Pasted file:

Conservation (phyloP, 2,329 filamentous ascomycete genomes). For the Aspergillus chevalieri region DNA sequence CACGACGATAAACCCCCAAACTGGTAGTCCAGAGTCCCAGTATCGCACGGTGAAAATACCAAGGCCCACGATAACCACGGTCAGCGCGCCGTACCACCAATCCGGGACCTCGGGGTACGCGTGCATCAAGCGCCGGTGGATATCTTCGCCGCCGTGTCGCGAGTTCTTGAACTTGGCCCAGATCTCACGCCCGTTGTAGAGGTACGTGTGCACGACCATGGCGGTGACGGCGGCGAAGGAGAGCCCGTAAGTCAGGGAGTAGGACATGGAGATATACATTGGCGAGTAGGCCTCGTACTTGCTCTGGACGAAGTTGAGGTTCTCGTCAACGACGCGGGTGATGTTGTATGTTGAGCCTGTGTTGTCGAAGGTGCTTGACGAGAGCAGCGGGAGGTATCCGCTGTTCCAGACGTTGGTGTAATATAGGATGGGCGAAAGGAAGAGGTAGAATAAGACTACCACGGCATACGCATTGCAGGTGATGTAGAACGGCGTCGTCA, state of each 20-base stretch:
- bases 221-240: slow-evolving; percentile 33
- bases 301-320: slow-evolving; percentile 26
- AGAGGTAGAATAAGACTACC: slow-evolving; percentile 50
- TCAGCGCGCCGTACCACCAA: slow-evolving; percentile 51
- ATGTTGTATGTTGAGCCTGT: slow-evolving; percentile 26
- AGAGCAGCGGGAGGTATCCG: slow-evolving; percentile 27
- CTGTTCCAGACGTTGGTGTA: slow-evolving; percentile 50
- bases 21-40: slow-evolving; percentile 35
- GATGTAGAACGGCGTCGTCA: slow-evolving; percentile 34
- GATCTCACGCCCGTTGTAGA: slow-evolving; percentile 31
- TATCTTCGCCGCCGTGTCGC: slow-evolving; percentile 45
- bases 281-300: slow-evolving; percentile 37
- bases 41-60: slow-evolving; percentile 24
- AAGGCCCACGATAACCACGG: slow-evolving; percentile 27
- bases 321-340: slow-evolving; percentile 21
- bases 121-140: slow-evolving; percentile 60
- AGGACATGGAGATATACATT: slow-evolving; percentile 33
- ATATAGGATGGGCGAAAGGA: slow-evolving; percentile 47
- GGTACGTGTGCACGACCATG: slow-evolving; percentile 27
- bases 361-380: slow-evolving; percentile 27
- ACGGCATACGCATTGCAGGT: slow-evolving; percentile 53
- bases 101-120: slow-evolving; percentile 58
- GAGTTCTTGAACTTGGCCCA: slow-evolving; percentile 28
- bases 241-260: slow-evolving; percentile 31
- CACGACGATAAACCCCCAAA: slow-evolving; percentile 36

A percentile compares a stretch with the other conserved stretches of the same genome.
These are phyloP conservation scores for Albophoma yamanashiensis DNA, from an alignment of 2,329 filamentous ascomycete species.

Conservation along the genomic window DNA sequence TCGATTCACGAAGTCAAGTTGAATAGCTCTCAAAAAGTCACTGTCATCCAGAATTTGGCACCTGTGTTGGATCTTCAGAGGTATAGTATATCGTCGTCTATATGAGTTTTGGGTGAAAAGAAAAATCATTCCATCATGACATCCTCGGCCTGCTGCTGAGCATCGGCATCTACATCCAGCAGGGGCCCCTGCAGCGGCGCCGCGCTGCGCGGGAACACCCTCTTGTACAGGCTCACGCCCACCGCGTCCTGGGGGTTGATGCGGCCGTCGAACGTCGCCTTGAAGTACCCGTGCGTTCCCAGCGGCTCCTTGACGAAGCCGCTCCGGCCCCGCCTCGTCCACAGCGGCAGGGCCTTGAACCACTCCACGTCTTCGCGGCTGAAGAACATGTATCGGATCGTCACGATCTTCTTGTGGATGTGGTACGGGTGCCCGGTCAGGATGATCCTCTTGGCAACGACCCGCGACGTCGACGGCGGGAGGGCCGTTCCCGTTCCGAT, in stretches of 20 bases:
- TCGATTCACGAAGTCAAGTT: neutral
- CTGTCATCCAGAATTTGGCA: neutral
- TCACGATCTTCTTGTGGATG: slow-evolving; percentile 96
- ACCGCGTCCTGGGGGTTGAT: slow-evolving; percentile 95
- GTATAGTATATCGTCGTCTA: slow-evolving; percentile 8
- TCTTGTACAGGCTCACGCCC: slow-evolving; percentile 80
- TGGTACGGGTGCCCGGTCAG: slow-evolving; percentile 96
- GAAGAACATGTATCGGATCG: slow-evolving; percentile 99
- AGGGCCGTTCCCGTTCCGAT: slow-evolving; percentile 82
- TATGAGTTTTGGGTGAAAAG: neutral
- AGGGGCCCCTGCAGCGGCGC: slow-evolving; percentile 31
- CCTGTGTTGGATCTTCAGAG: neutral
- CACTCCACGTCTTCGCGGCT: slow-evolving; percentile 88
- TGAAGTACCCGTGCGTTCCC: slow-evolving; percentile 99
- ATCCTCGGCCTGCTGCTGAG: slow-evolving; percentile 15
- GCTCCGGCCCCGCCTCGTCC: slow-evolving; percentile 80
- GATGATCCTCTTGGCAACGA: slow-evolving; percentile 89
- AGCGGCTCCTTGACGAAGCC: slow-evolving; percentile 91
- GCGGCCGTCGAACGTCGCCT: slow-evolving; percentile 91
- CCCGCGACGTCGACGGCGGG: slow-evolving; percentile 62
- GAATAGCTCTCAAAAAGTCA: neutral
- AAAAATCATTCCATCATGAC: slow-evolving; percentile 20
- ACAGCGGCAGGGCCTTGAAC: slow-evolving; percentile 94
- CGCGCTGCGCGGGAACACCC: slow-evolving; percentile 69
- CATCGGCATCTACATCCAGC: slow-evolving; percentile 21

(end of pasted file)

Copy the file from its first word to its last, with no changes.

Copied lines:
Conservation (phyloP, 2,329 filamentous ascomycete genomes). For the Aspergillus chevalieri region DNA sequence CACGACGATAAACCCCCAAACTGGTAGTCCAGAGTCCCAGTATCGCACGGTGAAAATACCAAGGCCCACGATAACCACGGTCAGCGCGCCGTACCACCAATCCGGGACCTCGGGGTACGCGTGCATCAAGCGCCGGTGGATATCTTCGCCGCCGTGTCGCGAGTTCTTGAACTTGGCCCAGATCTCACGCCCGTTGTAGAGGTACGTGTGCACGACCATGGCGGTGACGGCGGCGAAGGAGAGCCCGTAAGTCAGGGAGTAGGACATGGAGATATACATTGGCGAGTAGGCCTCGTACTTGCTCTGGACGAAGTTGAGGTTCTCGTCAACGACGCGGGTGATGTTGTATGTTGAGCCTGTGTTGTCGAAGGTGCTTGACGAGAGCAGCGGGAGGTATCCGCTGTTCCAGACGTTGGTGTAATATAGGATGGGCGAAAGGAAGAGGTAGAATAAGACTACCACGGCATACGCATTGCAGGTGATGTAGAACGGCGTCGTCA, state of each 20-base stretch:
- bases 221-240: slow-evolving; percentile 33
- bases 301-320: slow-evolving; percentile 26
- AGAGGTAGAATAAGACTACC: slow-evolving; percentile 50
- TCAGCGCGCCGTACCACCAA: slow-evolving; percentile 51
- ATGTTGTATGTTGAGCCTGT: slow-evolving; percentile 26
- AGAGCAGCGGGAGGTATCCG: slow-evolving; percentile 27
- CTGTTCCAGACGTTGGTGTA: slow-evolving; percentile 50
- bases 21-40: slow-evolving; percentile 35
- GATGTAGAACGGCGTCGTCA: slow-evolving; percentile 34
- GATCTCACGCCCGTTGTAGA: slow-evolving; percentile 31
- TATCTTCGCCGCCGTGTCGC: slow-evolving; percentile 45
- bases 281-300: slow-evolving; percentile 37
- bases 41-60: slow-evolving; percentile 24
- AAGGCCCACGATAACCACGG: slow-evolving; percentile 27
- bases 321-340: slow-evolving; percentile 21
- bases 121-140: slow-evolving; percentile 60
- AGGACATGGAGATATACATT: slow-evolving; percentile 33
- ATATAGGATGGGCGAAAGGA: slow-evolving; percentile 47
- GGTACGTGTGCACGACCATG: slow-evolving; percentile 27
- bases 361-380: slow-evolving; percentile 27
- ACGGCATACGCATTGCAGGT: slow-evolving; percentile 53
- bases 101-120: slow-evolving; percentile 58
- GAGTTCTTGAACTTGGCCCA: slow-evolving; percentile 28
- bases 241-260: slow-evolving; percentile 31
- CACGACGATAAACCCCCAAA: slow-evolving; percentile 36

A percentile compares a stretch with the other conserved stretches of the same genome.
These are phyloP conservation scores for Albophoma yamanashiensis DNA, from an alignment of 2,329 filamentous ascomycete species.

Conservation along the genomic window DNA sequence TCGATTCACGAAGTCAAGTTGAATAGCTCTCAAAAAGTCACTGTCATCCAGAATTTGGCACCTGTGTTGGATCTTCAGAGGTATAGTATATCGTCGTCTATATGAGTTTTGGGTGAAAAGAAAAATCATTCCATCATGACATCCTCGGCCTGCTGCTGAGCATCGGCATCTACATCCAGCAGGGGCCCCTGCAGCGGCGCCGCGCTGCGCGGGAACACCCTCTTGTACAGGCTCACGCCCACCGCGTCCTGGGGGTTGATGCGGCCGTCGAACGTCGCCTTGAAGTACCCGTGCGTTCCCAGCGGCTCCTTGACGAAGCCGCTCCGGCCCCGCCTCGTCCACAGCGGCAGGGCCTTGAACCACTCCACGTCTTCGCGGCTGAAGAACATGTATCGGATCGTCACGATCTTCTTGTGGATGTGGTACGGGTGCCCGGTCAGGATGATCCTCTTGGCAACGACCCGCGACGTCGACGGCGGGAGGGCCGTTCCCGTTCCGAT, in stretches of 20 bases:
- TCGATTCACGAAGTCAAGTT: neutral
- CTGTCATCCAGAATTTGGCA: neutral
- TCACGATCTTCTTGTGGATG: slow-evolving; percentile 96
- ACCGCGTCCTGGGGGTTGAT: slow-evolving; percentile 95
- GTATAGTATATCGTCGTCTA: slow-evolving; percentile 8
- TCTTGTACAGGCTCACGCCC: slow-evolving; percentile 80
- TGGTACGGGTGCCCGGTCAG: slow-evolving; percentile 96
- GAAGAACATGTATCGGATCG: slow-evolving; percentile 99
- AGGGCCGTTCCCGTTCCGAT: slow-evolving; percentile 82
- TATGAGTTTTGGGTGAAAAG: neutral
- AGGGGCCCCTGCAGCGGCGC: slow-evolving; percentile 31
- CCTGTGTTGGATCTTCAGAG: neutral
- CACTCCACGTCTTCGCGGCT: slow-evolving; percentile 88
- TGAAGTACCCGTGCGTTCCC: slow-evolving; percentile 99
- ATCCTCGGCCTGCTGCTGAG: slow-evolving; percentile 15
- GCTCCGGCCCCGCCTCGTCC: slow-evolving; percentile 80
- GATGATCCTCTTGGCAACGA: slow-evolving; percentile 89
- AGCGGCTCCTTGACGAAGCC: slow-evolving; percentile 91
- GCGGCCGTCGAACGTCGCCT: slow-evolving; percentile 91
- CCCGCGACGTCGACGGCGGG: slow-evolving; percentile 62
- GAATAGCTCTCAAAAAGTCA: neutral
- AAAAATCATTCCATCATGAC: slow-evolving; percentile 20
- ACAGCGGCAGGGCCTTGAAC: slow-evolving; percentile 94
- CGCGCTGCGCGGGAACACCC: slow-evolving; percentile 69
- CATCGGCATCTACATCCAGC: slow-evolving; percentile 21